From Nostradamus to Miss Cleo, predicting the future has proven to be endlessly fertile ground for entertainers. The problem is, most of these bold predictions come with a finite shelf life. Take these once visionary cinematic glimpses into the future, now existing well past the due date:

• Parasite (1982)--Mixing social satire with oodles of disgusting 3-D grue, this early Demi Moore vehicle posits a 1992 America where gas costs 40 bucks a gallon and armed politicians mow down elderly civilians. A vision of the future perhaps not too far off the mark from reality, except for the perverted snot-monsters that like to burrow through people's pants.

• Escape From New York (1981)--John Carpenter deserves major points for envisioning the Big Apple as a sealed-off prison state, but really should have considered setting the construction deadline a tad later than 1988. Regardless, this remains a seminal example of compelling future shock, with Kurt Russell as the ultimate badass mofo. James Cameron would go from producing the truly special effects here to depicting his own apocalyptic look ahead with The Terminator.

• Conquest Of The Planet Of The Apes (1972)--This fourth installment in the mind-clutchingly circular series takes place in 1991, as humanity begins to adopt gorillas as their pets and slaves, thus setting the stage for chaos, upheaval, and eventually, Chuck Heston's monumental beachfront discovery. Nervy, shuddering pulp that--shoddy monkey masks aside--stands as perhaps the only instance of Hollywood ever having the stones to envision a global race war.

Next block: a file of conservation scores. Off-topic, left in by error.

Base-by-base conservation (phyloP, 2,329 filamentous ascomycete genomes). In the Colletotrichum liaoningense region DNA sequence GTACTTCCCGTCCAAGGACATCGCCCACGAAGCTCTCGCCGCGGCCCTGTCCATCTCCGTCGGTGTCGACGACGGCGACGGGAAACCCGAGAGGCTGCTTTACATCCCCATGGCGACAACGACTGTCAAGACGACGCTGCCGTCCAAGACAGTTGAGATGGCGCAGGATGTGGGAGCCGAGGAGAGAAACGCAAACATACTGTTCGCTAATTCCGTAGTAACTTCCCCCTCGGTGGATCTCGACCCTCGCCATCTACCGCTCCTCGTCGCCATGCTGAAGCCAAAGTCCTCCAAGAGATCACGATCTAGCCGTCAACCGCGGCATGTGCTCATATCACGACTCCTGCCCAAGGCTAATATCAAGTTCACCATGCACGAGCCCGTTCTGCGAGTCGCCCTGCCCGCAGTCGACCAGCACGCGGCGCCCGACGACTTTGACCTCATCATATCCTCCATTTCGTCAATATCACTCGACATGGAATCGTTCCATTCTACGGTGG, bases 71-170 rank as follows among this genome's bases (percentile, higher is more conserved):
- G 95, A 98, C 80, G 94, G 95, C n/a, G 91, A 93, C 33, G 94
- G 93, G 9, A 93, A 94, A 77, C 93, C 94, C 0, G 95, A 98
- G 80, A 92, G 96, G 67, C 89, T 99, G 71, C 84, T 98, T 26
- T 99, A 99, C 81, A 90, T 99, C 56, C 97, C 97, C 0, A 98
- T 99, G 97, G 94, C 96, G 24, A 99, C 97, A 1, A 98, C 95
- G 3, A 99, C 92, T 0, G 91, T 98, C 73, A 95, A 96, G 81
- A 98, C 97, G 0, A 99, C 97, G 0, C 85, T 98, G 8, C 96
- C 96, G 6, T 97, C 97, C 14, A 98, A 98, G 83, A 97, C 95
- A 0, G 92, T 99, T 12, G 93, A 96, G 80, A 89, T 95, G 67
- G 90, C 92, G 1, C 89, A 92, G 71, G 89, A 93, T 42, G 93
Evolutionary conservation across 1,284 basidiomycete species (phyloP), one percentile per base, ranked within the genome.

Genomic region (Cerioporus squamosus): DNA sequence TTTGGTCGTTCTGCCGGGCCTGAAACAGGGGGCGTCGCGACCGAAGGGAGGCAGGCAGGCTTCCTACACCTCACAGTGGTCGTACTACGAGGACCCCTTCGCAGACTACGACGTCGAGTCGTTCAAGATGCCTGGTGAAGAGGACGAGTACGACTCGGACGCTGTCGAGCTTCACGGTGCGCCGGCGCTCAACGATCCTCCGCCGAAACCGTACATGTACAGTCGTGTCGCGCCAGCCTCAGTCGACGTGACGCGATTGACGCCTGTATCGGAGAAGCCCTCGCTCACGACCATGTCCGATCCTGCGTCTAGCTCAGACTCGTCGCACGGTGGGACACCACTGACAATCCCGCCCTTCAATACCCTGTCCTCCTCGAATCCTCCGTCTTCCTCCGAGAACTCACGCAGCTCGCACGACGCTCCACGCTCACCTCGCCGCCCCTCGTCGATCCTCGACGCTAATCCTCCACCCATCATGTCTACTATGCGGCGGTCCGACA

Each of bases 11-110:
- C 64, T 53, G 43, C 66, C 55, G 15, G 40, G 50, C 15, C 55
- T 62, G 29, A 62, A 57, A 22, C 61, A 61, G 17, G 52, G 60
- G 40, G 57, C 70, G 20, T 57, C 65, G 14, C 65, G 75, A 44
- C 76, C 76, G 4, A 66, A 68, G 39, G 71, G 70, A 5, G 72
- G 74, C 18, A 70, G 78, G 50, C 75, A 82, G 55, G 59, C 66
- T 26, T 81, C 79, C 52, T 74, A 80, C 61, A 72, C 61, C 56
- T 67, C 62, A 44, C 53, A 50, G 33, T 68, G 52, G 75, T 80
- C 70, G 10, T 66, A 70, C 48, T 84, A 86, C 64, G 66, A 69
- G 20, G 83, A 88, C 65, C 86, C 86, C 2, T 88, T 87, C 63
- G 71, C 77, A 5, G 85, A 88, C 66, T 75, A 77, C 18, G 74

• Destroy All Monsters (1968)--The time: 1999. The place: Monster Isle, where mankind has gratefully provided a tropical paradise for Godzilla, and all the other oversized critters of the world, to kick back--complete with live volcano and fully stocked porpoise pond for Rodan's late-night munchies. Everything is Zen, with the exception of the occasional appearance of Venusian Invaders in skin-tight jumpsuits. Heck, is it possible to adopt this as our future? ANDREW WRIGHT